All about currency. Yeah, absolutely. Absolutely. Be skeptical, diversify.
[Speaker 1] (22:00 - 26:14)

The flow of information as well as of material help is something that I think we need more of because especially stuff that we talked about last week, you know, churches helping each other or the church helping other parts of the church is something that really needs to happen because we do have wonderful people in very difficult places. And I know that they're helped by information such as we offer on here, but they could be helped in other ways by people who are in much less politically and economically difficult places in their churches. So those interconnections are things that you don't need me or Pastor Fisk to form.

I'm happy if we serve as conduits, but you can find out about and reach out to one another. That would be fantastic. Those are the kinds of things that are currently fairly informal.

Maybe they need to be more formal because the left in the Spanish Civil War internationally knocks it out of the park relative to the right because they have an organization that is run by the Soviet Union called the Communist International. And the Communist International bases a Soviet colonel in Paris, France, and he coordinates all volunteers internationally from a variety of largely communist parties and trade unions, but also social democratic, also, you know, kind of less organized leftist organizations. He coordinates their efforts to get people, men, stuff, but especially people into Spain.

And that coordination produces much larger numbers. So for instance, just known men who fought for the Republicans for the left broadly, which is socialist, anarchist, communist, variously in Spain, there are at least 2,500 men from the United States alone. And this is a history that people, unless you're on the hard left, let's say you're actually a member of, you know, some kind of fringe leftist group in the United States, people don't even know that this happened.

There's an entire group, and it's usually called something very patriotic, kind of generically patriotic. So the Italian group, because Germany and Italy, I mean, officially support, quietly, but officially support the Nationalists, but that doesn't stop volunteers from coming from those places. Germany, I'm sorry, Italy's group is called the Garibaldi Division after one of their 19th century fathers of their country.

The American group is called the Abraham Lincoln Brigade. So these are named in ways that are supposed to be generically supportive, you know, commanding support, especially from anybody that would hear of it. Oh, who's over there fighting in Spain?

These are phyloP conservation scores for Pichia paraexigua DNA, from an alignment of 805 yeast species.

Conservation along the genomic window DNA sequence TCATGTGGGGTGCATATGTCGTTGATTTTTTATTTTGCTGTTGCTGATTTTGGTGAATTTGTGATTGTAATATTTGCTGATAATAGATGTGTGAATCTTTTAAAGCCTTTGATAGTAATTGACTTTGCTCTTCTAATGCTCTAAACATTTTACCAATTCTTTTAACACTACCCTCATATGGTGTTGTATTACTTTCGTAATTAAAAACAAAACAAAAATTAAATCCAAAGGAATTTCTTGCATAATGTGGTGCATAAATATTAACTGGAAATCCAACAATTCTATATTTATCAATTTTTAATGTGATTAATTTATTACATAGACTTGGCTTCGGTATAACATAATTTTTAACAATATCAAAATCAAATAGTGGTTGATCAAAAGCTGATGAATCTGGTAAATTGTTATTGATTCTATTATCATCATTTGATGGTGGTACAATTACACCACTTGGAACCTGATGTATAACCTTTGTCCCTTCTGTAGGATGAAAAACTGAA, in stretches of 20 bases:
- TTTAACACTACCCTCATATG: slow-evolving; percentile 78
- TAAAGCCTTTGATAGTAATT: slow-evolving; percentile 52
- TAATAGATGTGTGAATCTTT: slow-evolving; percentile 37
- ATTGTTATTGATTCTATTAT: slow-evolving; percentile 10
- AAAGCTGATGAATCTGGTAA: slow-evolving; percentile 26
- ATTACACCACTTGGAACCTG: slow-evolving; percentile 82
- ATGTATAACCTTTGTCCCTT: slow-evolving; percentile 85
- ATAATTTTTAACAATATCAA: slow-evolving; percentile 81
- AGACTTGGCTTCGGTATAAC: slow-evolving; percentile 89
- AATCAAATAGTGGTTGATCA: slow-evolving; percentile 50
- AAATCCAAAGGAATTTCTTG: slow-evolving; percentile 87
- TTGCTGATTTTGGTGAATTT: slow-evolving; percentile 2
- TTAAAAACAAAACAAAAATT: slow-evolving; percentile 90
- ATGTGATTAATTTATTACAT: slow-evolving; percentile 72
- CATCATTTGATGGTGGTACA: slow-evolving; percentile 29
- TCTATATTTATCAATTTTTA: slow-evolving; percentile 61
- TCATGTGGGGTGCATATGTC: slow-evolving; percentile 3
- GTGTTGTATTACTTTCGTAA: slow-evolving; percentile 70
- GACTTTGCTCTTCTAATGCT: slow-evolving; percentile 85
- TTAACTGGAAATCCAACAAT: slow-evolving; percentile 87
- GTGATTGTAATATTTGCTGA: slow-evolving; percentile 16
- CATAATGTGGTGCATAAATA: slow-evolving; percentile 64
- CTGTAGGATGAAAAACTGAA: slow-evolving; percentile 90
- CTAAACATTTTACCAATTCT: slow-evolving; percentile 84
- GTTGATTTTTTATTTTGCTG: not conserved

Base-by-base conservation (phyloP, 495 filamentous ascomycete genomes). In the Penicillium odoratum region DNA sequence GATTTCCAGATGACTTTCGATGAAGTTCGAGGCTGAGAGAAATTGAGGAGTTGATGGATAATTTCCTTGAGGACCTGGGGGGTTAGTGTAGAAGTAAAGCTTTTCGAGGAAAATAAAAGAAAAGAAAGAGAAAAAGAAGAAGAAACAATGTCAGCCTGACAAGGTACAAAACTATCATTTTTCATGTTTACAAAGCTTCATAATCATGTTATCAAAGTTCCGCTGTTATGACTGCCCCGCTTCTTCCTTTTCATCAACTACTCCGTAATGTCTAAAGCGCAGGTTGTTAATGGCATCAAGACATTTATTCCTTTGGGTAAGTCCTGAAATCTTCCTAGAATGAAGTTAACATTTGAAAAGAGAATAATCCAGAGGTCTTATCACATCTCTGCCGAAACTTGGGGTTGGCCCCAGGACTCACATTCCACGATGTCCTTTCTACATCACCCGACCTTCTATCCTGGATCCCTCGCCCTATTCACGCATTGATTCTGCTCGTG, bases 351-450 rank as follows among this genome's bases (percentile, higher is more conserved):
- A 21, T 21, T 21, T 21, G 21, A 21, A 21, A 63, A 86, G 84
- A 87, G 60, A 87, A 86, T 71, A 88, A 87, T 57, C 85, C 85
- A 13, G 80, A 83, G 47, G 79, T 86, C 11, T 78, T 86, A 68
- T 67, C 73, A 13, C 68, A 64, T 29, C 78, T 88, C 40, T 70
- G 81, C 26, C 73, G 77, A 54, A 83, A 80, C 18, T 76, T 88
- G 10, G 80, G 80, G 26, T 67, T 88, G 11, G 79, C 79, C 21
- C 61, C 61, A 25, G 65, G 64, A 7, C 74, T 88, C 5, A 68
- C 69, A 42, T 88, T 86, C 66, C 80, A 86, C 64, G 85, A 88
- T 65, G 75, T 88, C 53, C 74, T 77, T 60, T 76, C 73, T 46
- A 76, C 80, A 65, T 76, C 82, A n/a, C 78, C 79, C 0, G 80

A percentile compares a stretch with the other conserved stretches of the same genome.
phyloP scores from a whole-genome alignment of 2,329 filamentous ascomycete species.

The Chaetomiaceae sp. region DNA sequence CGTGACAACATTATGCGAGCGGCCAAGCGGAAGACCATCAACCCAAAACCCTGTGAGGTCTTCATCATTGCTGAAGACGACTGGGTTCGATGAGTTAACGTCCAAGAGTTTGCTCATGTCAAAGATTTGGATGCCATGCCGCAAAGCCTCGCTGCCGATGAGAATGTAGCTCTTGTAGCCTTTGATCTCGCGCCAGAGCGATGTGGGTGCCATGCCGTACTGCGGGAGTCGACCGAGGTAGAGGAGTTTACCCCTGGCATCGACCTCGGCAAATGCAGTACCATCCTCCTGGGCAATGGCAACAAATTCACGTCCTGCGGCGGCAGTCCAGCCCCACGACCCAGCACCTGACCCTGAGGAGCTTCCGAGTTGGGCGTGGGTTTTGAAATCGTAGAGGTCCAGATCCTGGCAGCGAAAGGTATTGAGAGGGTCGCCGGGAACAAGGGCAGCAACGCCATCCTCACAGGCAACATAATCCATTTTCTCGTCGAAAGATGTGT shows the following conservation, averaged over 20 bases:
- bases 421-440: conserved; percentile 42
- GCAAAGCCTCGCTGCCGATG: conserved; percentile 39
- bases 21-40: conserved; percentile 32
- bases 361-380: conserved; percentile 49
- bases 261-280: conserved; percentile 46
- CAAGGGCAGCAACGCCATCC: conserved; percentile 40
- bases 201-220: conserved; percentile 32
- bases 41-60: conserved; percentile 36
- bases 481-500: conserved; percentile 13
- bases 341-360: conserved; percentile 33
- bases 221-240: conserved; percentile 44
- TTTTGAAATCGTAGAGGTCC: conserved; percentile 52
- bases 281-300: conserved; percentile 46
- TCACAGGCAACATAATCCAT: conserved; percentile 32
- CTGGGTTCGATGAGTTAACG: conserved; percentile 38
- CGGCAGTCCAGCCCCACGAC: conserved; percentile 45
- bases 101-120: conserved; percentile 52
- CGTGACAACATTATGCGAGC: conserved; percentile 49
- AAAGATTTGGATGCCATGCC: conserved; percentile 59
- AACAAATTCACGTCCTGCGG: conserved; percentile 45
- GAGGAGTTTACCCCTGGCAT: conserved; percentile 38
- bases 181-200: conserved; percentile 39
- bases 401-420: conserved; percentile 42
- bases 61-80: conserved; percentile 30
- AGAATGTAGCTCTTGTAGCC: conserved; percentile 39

That's the Abraham Lincoln Brigade. Oh, but they must be fighting for freedom. So the messaging is very good.

The coordination is good. It's not enormous numbers of people. But when you add up the number of different European and generally European descended countries, America, you know, South Africa, Australia, that send volunteers, the left way outperforms the right because they're organized.

And they're organized because the Soviet Union is willing to officially back this effort. And they do. They also send tanks.

So you get, I think I mentioned this before, you get these technological previews of the Second World War, especially the Eastern Front, with German airplanes fighting against Soviet tanks. But, you know, they're not necessarily manned by Germans and Soviets, respectively, but the technology is all there already. The left is just much better organized, as they were we talked about before in the run up to the Civil War.

The right generally will wait to be pushed to somewhere horrendous before it organizes sufficiently. But the international interventions from the left are just way more significant.

[Speaker 2] (26:14 - 26:28)

You seem to make the case at one point that the right failing to organize is, in fact, a principle of the right. And that is part of its problem and why it is going to continue to be in a state of losing, even though it fights back to survive constantly, too.

[Speaker 1] (26:28 - 27:57)

Yeah, because I mean, it will be like that as a general way of talking about, you know, whatever is being denounced as extremists, like thinking men and women have stable definitions. I'm obviously supportive, but the way that it's often ideologically and then because of that officially constituted in its political apparatus or its, you know, media presence is that the right will be constituted in Spain or anywhere else as the thing that is trying to put some kind of roadblock in the way or maybe more accurately, a speed bump in the way of the left. So we just want you to go more slowly, maybe a lot more slowly, but just more slowly.

OK, and that plea obviously is very weak and unappealing. So you won't get the young on your side because you're not arguing for anything positive or healthy or inspiring. You just say we want to die more slowly.

And that leads on a very practical level to being disorganized because you never know what you're up against and because you never know what you're up against. You're not sure how to organize yourself. If the Soviet Union says we are for a Soviet communist state doesn't currently exist in Spain, we want to see it exist in Spain.

That is just in the basic sense of the word. That's a positive program. I wouldn't assess it positively, but it is a it is a thing to be achieved.

[Speaker 2] (27:57 - 27:59) Yes. Action. Yeah. [Speaker 1] (27:59 - 27:59) Yeah.